In part one of this article (read it here), I introduced you to a not uncommon situation I’ve encountered in my design work: the “Women Are From Venus and Men Are from Mars” dilemma that occurs when partners have differing opinions about garden styles.
My long-term Santa Barbara clients, Jessie and Tim, had recently moved into a new home with a garden that was conveniently separated into two large areas that could not be seen at the same time. And it’s a good thing, because her ideal garden fell along the lines of informal “cottagey” beds of color. Working with the bone structure of the garden we inherited, I think I did a pretty good job of making Jessie a very happy lady.
And him? Let’s have a look at how I met Tim’s desire for a very different vibe…
…Don Draper at the Beverly Hills Hotel for Him
I’m perfectly happy designing traditional gardens, but when we got to the back yard, my pulse raced. Although the plantings they inherited from the last owner was a bit of a hodgepodge, there was also a decidedly Mediterranean plant palette that inspired me. Tim and I riffed on the idea of a bold, mid-twentieth century modern look for the area around the swimming pool, with a side order of Asian-influence to complement the Buddha statue that adorned the covered fireplace terrace of their last home.
|Neighbors’ palms were welcomed into the garden.|
We did another round of remorseless plant demolition while sparing the lives of various palm trees (and “borrowing” the skyline palms of the neighbors) and a striking tree aloe (Aloe barberae, formerly A. bainesii). The pool deck sits above a spacious lawn surrounded by tree ferns, large rhizomatous begonias, variegated New Zealand flax and giant New Guinea impatiens. A broad set of brick steps connects these spaces. The transition needed to be flanked with something boldly exotic – sentinel plants acting as a portal to this lounging and entertainment area.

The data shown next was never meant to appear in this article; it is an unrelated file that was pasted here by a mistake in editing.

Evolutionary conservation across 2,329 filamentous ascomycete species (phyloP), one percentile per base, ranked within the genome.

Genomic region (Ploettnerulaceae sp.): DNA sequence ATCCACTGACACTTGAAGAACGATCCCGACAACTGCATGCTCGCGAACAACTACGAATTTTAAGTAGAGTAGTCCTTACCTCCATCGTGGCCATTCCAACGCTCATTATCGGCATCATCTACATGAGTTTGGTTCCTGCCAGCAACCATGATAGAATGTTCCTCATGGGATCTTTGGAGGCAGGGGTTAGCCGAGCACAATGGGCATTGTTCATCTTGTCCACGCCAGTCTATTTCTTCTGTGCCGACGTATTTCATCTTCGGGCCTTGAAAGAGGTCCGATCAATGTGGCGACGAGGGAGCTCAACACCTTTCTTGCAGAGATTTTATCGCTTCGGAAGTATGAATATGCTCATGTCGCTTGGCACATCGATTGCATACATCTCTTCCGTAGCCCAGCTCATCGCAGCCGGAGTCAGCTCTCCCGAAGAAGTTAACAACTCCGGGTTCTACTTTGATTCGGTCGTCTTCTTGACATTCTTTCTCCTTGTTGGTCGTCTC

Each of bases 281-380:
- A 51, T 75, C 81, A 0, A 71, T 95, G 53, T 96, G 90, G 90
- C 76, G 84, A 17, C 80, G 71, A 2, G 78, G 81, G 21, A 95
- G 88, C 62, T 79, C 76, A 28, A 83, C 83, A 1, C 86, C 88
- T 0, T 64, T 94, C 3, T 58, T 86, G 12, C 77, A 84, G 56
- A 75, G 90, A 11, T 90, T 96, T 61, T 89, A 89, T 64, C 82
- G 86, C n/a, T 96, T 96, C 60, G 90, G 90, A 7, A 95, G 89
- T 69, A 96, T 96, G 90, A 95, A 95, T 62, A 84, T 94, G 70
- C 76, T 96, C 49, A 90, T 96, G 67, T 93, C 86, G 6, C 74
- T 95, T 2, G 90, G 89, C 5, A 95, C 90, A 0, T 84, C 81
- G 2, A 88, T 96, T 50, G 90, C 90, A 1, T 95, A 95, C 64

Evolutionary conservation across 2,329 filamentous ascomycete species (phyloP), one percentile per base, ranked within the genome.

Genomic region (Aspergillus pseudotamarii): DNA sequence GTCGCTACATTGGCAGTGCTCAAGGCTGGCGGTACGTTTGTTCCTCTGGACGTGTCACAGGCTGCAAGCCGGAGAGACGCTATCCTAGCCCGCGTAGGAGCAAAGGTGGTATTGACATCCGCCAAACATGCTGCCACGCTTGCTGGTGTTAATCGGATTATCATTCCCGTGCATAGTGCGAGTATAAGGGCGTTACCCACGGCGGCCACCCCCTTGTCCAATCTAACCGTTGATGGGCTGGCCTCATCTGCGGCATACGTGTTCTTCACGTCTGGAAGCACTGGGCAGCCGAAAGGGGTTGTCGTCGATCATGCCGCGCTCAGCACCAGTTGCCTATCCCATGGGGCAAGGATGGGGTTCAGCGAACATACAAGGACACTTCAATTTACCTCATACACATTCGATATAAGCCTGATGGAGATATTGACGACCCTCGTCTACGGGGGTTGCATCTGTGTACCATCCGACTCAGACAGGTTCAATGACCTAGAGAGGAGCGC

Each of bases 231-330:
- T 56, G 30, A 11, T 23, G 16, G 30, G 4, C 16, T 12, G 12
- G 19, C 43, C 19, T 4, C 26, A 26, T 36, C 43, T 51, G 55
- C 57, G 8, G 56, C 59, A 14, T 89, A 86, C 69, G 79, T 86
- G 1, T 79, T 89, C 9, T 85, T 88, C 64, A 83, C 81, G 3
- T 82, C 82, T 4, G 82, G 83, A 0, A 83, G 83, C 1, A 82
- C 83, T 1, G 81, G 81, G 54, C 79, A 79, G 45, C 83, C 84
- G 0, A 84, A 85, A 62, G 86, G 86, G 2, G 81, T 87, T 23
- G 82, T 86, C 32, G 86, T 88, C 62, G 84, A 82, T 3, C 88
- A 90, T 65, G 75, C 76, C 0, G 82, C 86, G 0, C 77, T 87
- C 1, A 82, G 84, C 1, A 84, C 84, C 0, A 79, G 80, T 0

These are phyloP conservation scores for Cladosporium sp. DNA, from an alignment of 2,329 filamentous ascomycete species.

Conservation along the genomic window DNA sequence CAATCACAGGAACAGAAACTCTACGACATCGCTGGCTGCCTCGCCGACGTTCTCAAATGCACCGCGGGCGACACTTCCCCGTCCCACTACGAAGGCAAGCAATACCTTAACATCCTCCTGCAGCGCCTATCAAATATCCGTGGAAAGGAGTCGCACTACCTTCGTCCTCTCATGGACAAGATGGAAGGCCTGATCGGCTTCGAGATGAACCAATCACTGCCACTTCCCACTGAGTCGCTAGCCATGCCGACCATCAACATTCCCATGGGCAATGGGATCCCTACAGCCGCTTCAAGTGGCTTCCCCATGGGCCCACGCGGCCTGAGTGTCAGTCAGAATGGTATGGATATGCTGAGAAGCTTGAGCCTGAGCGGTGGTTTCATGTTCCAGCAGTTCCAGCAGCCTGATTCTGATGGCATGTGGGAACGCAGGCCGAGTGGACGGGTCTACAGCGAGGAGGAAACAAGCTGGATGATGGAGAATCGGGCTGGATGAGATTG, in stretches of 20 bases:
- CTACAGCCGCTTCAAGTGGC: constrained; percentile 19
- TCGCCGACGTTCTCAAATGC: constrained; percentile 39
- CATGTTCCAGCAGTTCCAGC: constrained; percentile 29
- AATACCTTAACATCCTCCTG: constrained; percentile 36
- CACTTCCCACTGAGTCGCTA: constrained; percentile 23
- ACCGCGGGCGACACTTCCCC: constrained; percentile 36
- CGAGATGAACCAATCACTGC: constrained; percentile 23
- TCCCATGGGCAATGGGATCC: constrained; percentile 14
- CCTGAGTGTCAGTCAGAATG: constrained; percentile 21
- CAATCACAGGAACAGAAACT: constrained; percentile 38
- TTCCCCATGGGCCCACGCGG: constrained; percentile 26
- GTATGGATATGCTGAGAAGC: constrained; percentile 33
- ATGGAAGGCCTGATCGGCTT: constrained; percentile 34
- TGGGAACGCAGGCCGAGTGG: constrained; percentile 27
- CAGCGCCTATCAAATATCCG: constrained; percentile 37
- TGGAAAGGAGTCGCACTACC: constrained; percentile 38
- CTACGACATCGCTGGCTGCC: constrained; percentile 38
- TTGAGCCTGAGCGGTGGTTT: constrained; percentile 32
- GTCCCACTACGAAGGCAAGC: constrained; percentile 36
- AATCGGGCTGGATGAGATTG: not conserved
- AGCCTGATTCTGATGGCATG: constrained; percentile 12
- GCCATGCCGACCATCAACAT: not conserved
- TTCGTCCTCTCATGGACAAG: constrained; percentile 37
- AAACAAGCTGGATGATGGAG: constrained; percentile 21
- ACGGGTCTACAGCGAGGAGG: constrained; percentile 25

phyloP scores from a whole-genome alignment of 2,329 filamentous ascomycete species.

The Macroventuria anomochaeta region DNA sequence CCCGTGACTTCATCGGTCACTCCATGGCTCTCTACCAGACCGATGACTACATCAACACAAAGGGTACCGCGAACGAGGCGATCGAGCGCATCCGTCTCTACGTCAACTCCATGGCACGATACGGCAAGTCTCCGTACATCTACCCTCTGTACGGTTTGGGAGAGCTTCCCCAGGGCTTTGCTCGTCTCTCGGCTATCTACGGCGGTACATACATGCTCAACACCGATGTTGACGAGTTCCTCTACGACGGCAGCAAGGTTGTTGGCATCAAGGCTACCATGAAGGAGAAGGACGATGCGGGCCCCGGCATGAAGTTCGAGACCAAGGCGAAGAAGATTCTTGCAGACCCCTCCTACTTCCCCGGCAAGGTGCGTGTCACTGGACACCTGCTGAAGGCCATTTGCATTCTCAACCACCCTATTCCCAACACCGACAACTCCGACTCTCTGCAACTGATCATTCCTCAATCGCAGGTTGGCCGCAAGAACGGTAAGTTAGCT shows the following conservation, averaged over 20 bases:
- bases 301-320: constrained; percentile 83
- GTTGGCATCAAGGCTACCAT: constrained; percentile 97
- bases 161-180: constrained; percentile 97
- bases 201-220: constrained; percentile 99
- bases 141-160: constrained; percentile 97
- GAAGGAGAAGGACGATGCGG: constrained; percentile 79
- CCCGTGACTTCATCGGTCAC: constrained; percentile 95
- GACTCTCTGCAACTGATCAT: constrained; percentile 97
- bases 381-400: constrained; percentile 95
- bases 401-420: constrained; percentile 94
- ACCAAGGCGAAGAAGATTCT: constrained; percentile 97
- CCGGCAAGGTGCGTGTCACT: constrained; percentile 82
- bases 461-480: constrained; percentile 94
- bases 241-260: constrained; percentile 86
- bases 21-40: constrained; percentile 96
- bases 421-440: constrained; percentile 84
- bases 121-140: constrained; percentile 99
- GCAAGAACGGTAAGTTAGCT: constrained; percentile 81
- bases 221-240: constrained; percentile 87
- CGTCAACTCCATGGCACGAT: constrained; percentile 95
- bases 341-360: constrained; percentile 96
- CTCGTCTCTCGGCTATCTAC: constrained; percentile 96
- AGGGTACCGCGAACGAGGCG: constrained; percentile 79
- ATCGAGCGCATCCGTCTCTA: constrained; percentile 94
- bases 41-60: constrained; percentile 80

|Existing aloe was preserved.||Succulent “salad” flanks the stairs|
The star players in the two matching beds (the owners think it looks like a coral reef) are felt elephant ear (Kalanchoe beharensis). The leaves give it its name – blue-grey, fuzzy undersides and cocoa-colored tops, with a crisp wavy edge that make it an otherworldly stand-out. In a few years, when the Kalanchoe spreads its canopy overhead, the bluish fan aloe (Aloe plicatilis) will be reaching chest high, along with the soft, grassy texture of chartreuse-foliage New Zealand Flax (Phormium ‘Duet’). Below, chunky, succulent Aeonium canariensis amps up the visual texture.
Buddha Becomes the Focal Point
|Brick paving was removed||Buddha nestled in his jungle|
The other sweet spot adjacent to the pool is the new home for Buddha. All the brick paving was removed making space for a lush jungle of Mexican weeping bamboo (Otatea acuminata ‘Chico’), papyrus (our one thirsty plant), palm grass (Setaria palmifolia), and for a splash of color, purple cane orchids (Epidendrum ‘Purple’)
|Buddha watches over the pool||Mexican bamboo and palm grass|
So what’s the point for my loyal readers who stuck it out and read this article to the end?
The point is, there’s no rule, no committee from the Taste Police who require that once you commit to a particular style in one part of your garden, you have to expand that style to fit your entire property. If Disney can put Fantasyland shouting distance from Tomorrowland, then why can’t one partner have their native woodland ferns residing on the same property as the other’s Japanese-inspired gravel garden? The challenge, though, is assuring that the final outcome doesn’t look like ten different committee members did their thing without talking to anyone else on the crew.
My advice? It’s the same as any counselor would suggest: Set aside a quiet weekend evening, pour a glass of your favorite libation and talk it through.
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